US engineering giant Jacobs, which employs more than 1,000 people in Scotland, has won a contract to work on an important stage of the clean-up of the site of the former Dounreay nuclear plant in Caithness.

Jacobs will play a key role in coordinating the program to clear and treat radioactive waste in a shaft and silo at the plant near Thurso, under a contract worth around $10m (£7m).

It won the contract months after buying the nuclear engineering business operated by Aberdeen-based Wood for £250m.

Jacobs has been appointed by Dounreay Site Restoration Limited (DSRL) to provide design services on a project it said aimed to bring about tangible progress toward the clean-up of a site that housed nuclear reactors.

READ MORE: Caithness smart battery make plans to float on stock market amid boom in sector

This will involve dealing with solid waste and liquid effluent contained in the shaft and silo, which were used for disposal of intermediate-level waste.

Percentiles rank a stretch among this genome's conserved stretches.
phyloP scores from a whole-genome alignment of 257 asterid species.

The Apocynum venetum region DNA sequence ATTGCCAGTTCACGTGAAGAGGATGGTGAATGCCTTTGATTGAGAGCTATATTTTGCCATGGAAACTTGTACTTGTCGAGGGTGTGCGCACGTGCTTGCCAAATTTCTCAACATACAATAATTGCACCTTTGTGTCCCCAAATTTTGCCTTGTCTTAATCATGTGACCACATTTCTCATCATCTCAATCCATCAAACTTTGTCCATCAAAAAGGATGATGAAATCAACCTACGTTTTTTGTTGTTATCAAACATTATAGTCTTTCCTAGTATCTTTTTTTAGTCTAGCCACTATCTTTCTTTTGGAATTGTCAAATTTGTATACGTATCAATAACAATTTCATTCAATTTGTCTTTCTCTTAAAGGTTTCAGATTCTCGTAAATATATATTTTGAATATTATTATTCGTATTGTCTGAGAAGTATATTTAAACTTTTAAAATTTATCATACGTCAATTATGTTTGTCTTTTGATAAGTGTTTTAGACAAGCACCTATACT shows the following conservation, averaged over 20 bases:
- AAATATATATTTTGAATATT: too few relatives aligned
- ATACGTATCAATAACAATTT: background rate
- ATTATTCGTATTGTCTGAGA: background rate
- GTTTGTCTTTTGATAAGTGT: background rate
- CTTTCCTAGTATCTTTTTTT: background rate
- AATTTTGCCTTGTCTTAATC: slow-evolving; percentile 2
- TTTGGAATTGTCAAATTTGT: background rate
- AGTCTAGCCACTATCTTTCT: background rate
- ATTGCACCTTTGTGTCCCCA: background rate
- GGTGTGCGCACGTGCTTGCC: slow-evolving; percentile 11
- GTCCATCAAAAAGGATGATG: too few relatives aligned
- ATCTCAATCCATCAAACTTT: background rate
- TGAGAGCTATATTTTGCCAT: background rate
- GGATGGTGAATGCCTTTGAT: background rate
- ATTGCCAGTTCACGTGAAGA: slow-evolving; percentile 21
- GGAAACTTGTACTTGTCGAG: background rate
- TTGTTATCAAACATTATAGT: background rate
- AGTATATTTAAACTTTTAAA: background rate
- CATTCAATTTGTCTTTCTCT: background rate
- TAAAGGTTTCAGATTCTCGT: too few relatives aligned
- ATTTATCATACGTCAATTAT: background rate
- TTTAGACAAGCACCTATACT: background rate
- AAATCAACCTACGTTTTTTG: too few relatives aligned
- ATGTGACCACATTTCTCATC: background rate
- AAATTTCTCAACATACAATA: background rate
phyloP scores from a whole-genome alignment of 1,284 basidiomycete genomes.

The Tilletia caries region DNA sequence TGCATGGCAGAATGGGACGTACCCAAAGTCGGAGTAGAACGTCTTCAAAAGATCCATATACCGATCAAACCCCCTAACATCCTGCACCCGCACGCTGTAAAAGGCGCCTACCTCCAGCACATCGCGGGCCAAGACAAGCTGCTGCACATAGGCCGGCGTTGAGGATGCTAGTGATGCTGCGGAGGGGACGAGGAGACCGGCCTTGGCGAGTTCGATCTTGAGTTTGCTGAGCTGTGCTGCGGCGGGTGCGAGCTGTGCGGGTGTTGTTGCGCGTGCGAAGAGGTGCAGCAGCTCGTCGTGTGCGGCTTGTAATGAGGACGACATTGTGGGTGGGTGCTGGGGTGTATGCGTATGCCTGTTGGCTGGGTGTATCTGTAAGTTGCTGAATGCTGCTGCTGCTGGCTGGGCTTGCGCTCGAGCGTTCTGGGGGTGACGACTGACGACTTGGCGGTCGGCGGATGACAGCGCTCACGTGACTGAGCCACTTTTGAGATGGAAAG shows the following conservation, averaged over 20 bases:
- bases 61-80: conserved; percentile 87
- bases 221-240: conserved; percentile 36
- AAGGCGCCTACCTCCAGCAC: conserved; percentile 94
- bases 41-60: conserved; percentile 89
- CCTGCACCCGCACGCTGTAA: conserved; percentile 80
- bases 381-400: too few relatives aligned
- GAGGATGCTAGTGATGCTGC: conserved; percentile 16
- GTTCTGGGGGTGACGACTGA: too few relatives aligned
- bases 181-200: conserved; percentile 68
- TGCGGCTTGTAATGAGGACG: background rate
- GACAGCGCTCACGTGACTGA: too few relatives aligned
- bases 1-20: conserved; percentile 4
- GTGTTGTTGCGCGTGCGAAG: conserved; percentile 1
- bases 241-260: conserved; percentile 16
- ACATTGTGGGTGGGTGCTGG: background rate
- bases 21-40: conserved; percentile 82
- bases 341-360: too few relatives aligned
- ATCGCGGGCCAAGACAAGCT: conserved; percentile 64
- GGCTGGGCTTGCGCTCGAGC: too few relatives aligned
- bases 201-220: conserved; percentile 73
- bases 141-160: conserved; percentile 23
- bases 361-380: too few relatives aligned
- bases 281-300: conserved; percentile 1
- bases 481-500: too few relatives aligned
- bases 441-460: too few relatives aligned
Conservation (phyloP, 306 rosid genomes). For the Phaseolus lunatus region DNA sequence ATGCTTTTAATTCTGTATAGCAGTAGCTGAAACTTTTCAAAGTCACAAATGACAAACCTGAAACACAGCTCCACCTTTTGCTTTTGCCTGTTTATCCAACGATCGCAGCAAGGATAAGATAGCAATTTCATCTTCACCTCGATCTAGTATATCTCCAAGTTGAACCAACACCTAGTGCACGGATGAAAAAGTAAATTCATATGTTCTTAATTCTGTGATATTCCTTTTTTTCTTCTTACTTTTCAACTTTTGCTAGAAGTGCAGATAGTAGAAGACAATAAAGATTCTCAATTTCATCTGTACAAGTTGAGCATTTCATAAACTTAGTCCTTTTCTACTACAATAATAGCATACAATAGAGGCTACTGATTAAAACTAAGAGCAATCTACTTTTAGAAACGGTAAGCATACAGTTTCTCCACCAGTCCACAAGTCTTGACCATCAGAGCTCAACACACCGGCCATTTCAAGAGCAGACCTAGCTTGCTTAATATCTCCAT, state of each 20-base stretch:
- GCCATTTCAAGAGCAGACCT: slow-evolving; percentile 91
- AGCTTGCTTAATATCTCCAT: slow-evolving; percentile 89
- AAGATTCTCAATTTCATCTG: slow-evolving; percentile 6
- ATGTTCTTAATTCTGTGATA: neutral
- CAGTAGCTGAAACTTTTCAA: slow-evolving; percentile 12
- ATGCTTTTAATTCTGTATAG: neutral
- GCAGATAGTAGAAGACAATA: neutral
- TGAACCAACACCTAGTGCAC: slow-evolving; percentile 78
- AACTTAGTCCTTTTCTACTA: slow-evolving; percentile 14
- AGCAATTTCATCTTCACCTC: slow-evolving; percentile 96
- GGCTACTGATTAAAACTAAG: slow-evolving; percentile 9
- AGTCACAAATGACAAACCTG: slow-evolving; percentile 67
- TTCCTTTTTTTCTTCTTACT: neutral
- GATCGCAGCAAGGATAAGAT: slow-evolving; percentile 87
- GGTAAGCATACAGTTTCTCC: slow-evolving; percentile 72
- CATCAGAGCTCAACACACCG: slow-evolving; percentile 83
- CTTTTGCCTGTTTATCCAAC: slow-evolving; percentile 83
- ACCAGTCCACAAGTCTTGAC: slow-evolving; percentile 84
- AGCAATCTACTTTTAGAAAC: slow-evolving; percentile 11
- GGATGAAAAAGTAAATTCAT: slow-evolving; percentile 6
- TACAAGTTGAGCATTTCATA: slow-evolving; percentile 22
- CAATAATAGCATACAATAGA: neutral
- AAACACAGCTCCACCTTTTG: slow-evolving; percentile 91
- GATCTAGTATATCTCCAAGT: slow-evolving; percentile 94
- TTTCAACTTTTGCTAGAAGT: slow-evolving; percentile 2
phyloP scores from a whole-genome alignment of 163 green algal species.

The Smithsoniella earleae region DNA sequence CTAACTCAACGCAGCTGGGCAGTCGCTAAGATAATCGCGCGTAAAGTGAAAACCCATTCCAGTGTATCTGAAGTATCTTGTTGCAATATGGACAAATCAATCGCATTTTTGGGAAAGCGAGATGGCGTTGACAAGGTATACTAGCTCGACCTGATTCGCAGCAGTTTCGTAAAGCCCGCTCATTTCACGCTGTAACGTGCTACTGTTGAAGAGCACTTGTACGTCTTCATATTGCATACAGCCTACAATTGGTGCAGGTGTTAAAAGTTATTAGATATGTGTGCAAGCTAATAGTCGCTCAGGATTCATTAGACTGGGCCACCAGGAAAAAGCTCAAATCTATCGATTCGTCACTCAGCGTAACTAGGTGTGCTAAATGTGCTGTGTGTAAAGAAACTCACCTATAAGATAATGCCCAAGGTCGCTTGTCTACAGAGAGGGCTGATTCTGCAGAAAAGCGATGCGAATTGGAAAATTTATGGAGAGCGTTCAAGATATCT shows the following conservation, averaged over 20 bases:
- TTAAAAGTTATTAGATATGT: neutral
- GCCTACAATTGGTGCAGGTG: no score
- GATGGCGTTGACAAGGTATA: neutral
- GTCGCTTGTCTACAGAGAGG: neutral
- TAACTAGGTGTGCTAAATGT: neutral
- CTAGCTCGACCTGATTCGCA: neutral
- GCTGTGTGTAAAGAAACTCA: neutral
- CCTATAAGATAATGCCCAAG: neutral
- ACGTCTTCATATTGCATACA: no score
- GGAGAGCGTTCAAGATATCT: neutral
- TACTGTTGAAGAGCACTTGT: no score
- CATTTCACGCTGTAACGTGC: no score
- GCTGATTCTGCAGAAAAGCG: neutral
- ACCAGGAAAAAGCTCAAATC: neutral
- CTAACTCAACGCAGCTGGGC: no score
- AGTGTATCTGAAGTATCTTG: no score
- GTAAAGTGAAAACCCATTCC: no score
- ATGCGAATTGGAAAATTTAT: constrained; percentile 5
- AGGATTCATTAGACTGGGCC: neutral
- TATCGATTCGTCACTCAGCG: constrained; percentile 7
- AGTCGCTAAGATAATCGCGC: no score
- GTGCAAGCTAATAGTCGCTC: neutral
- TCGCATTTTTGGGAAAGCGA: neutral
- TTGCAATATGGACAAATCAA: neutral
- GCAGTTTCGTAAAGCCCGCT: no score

DSRL said: “Radioactive waste was historically consigned to the 65 metre deep shaft and the silo, an underground waste storage vault, over several decades starting in the late 1950s. Now the higher activity waste must be retrieved and repackaged, suitable for long-term storage in a safe modern facility.”

Jacobs said DSRL expects the contract to be worth $10.4 million (£8 million) over six and a half years, with potential for additional revenue as additional work packages are identified.

In 2004 Jacobs bought Glasgow-based Babtie, in a deal it was thought valued the firm at around £90m. Babtie had been a fixture of the business world in Glasgow since 1895.

READ MORE: North Sea oil services heavyweight praised for response to renewables revolution

Jacobs completed the acquisition of a majority stake in the PA Consulting business earlier this week.

Power generation stopped at Dounreay in 1994.